Friday, 7 March 2014
This one is about a new piece of technology that might very well change the way we read on a screen, something most lawyers spend rather a lot of time doing these days. In writing it up I may stray into a little bit of tech blogging, but if Eleonora can get away with a touch of celebrity blogging, then why not.
Spritz is a remarkable piece of technology which takes written content and sort of streams it to the reader from a single spot on a desktop, tablet or mobile screen, word by word. The technology identifies the “Optimal Recognition Point” of a word (apparently the point in the word which our eyes and brains focus on to recognise it) and centres the word in the stream accordingly. By doing so, it cuts out the estimated 80% of reading time we spend moving our eyes from word to word and further optimises the reading experience. The makers, Spritz Technologies, Inc, are seeking patent protection for the technology around the world.
The technology really needs to be experienced to be understood, so hopefully these animated gifs will assist (if they don't work on your device, I highly recommend having a look at the next link). This gif shows the tech at 250 words per minute, a starting speed:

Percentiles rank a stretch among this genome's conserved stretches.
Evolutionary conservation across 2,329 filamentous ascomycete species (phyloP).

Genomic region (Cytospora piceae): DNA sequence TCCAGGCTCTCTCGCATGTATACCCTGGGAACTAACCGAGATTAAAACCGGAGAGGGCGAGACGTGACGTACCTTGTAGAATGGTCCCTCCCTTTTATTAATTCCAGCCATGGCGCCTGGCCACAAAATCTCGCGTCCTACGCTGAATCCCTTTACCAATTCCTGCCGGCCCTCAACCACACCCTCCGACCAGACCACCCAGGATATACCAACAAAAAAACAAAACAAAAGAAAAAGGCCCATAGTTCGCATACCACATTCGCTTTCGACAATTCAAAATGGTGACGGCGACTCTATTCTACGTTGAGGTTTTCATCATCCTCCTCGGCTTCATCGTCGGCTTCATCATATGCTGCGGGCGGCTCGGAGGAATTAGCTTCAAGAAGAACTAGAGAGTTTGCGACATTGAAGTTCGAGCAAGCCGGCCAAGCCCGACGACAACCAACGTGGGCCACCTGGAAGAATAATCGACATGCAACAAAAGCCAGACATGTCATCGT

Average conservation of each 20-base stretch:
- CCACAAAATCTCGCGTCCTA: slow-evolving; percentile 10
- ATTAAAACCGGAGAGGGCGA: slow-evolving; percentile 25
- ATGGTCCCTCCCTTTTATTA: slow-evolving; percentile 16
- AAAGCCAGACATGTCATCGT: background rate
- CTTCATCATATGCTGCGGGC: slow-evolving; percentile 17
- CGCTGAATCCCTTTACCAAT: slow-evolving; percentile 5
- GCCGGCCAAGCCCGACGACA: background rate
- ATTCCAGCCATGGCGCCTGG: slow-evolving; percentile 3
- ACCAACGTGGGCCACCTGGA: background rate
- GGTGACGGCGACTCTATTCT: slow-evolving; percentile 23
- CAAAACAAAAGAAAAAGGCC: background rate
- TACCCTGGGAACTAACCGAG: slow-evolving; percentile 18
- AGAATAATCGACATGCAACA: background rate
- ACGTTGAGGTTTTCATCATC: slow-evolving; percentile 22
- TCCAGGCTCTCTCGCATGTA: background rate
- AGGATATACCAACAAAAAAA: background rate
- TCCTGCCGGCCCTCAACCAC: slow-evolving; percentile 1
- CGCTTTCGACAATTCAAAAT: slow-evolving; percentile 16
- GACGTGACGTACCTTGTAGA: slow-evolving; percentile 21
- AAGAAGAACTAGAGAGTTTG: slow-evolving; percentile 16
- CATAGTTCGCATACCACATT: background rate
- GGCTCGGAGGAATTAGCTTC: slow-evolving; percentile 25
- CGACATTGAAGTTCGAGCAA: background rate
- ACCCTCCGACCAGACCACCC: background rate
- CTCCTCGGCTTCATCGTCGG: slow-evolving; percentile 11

This next one is 500 words per minute, and one can apparently get up to around 1,000:
You can get more Spritz-ing practice on the company’s website.
It looks like the plan for the technology is to roll it into apps designed to serve the ever-more popular mobile and device market, where small screens tend to limit the traditional presentation of text and other information. It takes only a little imagination to consider the possibilities, with integration into any of the new and forthcoming wearable technologies an obvious starting point.
What does this have to do with intellectual property? There is the patent angle: the patent linked above features 85 claims many of which will need to be considered in light of the limitations on patenting methods for performing mental acts (ie, reading) and computer programs in some jurisdictions (including Europe). Spritz is also another example of a clever piece of technology that looks to change the way the consumer interacts with existing content. This is just the sort of technology that so frequently comes into conflict with copyright law, as an ever growing list of case law demonstrates. In Europe, we’ve had TVCatchup (a service which allows consumers to watch "live" streams of free to air of television broadcasts on their computers and smart phones); its parallel in the US in Aereo; the great Meltwater saga (concerning an online news monitoring service; which has considered the legality of internet browsing); and Svensson (which looked at online linking), not to mention the great Google Books debate. I could go on. These are all difficult cases, because they generally seek to apply laws which years later have to be gently massaged or painfully twisted to fit a technology which no one had thought about when the laws were made. All very interesting for lawyers, but a challenge for the entrepreneurs and inventors who keep coming up with (and commercialising) these ideas.